Congress's did not extend financial security protection to children of the resident.  A provision was added to the law that dealt with the possibility that the community spouse might die during the term of the annuity.  If the spouse dies, the Act requires that the remaining annuity payments must be paid back to Medicaid in an amount up to the full medical assistance provided on behalf of the nursing home resident.

    Long Term Care Planning.

    Although you may have built a nice nest egg, you never know how much you will need.  Your rainy day savings can be washed away quickly by the flood of bills that come with a stay in long term care.  In order to preserve the assets your family has managed to save, contact a Florida Board Certifed Elder Law Attorney. 

    Call to schedule an appointment with out office at 727-443-2708.

     

     

  • Should I set up a special needs trust for my disabled child?

    It depends. If you have a disabled child who relies on your financial support, a special needs trust (SNT) can provide income and protect the child’s right to receive government benefits.

    The SNT was originally created to allow children and adults with special needs to retain access to public health benefits (such as Medicaid and Social Security) without counting his or her parents’ income against them. In the past, children who were willed money and assets from their parents’ estate could be put over the allowable income limit to qualify for Medicaid. With a trust, the money goes into the trust to provide funds for any of the child’s care that is not covered by government benefits.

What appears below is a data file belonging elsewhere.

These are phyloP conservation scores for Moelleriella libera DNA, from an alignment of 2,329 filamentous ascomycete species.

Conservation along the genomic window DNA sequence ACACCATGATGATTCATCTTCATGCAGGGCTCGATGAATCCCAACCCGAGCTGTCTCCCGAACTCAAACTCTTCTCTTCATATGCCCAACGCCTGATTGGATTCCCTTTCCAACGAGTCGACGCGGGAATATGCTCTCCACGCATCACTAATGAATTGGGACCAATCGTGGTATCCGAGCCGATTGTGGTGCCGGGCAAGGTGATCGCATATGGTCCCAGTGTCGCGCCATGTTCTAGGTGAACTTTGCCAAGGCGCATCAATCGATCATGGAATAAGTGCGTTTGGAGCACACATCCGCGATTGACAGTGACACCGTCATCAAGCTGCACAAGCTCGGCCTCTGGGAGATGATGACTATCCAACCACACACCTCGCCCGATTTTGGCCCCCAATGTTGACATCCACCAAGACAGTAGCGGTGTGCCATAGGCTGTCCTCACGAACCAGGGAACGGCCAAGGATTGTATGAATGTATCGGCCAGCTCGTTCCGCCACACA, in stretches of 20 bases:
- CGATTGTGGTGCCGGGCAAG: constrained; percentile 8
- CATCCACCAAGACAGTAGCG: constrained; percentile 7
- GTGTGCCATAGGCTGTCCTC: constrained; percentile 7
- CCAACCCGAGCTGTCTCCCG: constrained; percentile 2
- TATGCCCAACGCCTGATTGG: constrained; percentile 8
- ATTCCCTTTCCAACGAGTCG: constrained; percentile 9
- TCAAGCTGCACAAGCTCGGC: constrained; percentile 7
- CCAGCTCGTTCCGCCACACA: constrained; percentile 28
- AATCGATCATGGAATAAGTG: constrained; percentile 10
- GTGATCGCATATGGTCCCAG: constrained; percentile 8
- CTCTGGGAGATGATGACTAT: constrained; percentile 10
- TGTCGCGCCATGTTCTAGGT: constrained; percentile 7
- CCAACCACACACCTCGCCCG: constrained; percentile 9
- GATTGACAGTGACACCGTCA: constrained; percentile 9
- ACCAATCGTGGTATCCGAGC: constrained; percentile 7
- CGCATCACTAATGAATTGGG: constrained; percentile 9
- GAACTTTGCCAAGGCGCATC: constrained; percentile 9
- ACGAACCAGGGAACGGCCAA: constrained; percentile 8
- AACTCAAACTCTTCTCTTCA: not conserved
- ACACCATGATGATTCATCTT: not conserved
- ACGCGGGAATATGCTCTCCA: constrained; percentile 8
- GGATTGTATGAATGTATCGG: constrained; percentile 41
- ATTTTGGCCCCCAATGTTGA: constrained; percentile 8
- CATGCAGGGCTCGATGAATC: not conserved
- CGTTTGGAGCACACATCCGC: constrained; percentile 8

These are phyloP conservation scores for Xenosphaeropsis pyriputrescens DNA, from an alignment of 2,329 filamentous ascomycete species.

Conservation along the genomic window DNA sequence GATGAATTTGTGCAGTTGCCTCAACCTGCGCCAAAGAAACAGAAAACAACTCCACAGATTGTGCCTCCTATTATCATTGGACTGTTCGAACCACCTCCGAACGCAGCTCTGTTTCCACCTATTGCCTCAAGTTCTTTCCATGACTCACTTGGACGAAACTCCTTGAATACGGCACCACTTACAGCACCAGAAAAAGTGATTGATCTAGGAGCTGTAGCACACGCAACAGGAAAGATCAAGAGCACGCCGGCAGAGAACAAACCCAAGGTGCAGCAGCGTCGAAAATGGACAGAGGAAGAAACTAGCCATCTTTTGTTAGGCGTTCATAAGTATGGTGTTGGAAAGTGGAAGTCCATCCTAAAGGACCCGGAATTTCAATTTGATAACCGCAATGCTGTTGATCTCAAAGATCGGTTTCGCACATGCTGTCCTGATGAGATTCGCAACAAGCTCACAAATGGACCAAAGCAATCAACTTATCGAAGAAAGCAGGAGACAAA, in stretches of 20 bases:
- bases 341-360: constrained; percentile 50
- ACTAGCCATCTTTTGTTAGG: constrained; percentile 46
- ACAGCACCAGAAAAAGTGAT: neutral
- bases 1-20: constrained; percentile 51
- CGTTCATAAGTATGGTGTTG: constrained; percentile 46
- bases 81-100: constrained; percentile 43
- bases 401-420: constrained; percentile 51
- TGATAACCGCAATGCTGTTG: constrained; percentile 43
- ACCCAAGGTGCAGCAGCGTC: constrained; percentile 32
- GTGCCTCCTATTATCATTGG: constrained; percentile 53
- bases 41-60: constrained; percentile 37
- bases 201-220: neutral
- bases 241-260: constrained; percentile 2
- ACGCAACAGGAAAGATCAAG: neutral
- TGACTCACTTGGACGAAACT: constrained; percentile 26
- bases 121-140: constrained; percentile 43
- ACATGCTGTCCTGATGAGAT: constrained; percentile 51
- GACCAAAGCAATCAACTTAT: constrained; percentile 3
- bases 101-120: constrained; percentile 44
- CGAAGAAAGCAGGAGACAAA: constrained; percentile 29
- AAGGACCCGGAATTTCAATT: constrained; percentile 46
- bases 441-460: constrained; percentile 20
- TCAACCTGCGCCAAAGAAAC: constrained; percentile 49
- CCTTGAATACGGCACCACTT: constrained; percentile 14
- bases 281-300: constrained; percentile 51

Your Disabled Child (or Adult Child) is a Good Candidate for a Special Needs Trust if He or She:

    • Cannot Work

      Generally speaking, a child with special needs will qualify for government benefits if he or she cannot perform any “substantial gainful activity” due to a physical or mental disability that will last for at least a year or result in the child’s death.
    • Cannot Handle His or Her Own Finances

      A trust can be written to provide a regular monthly income for the child, as well as provide funds for housing, utilities, and other costs of living.
    • Has a Caretaker

      Funds from a trust can be used to pay for a home nurse, family caretaker, or other professional who helps your child perform daily tasks.
    • Could Be Bamed in a Lawsuit

      Assets in trust are protected from being used to pay the trustmaker’s past debts and serve as a settlement in a lawsuit, so if you own a business or could be subject to legal action, a trust will ensure that your child retains the funds no matter what happens to you.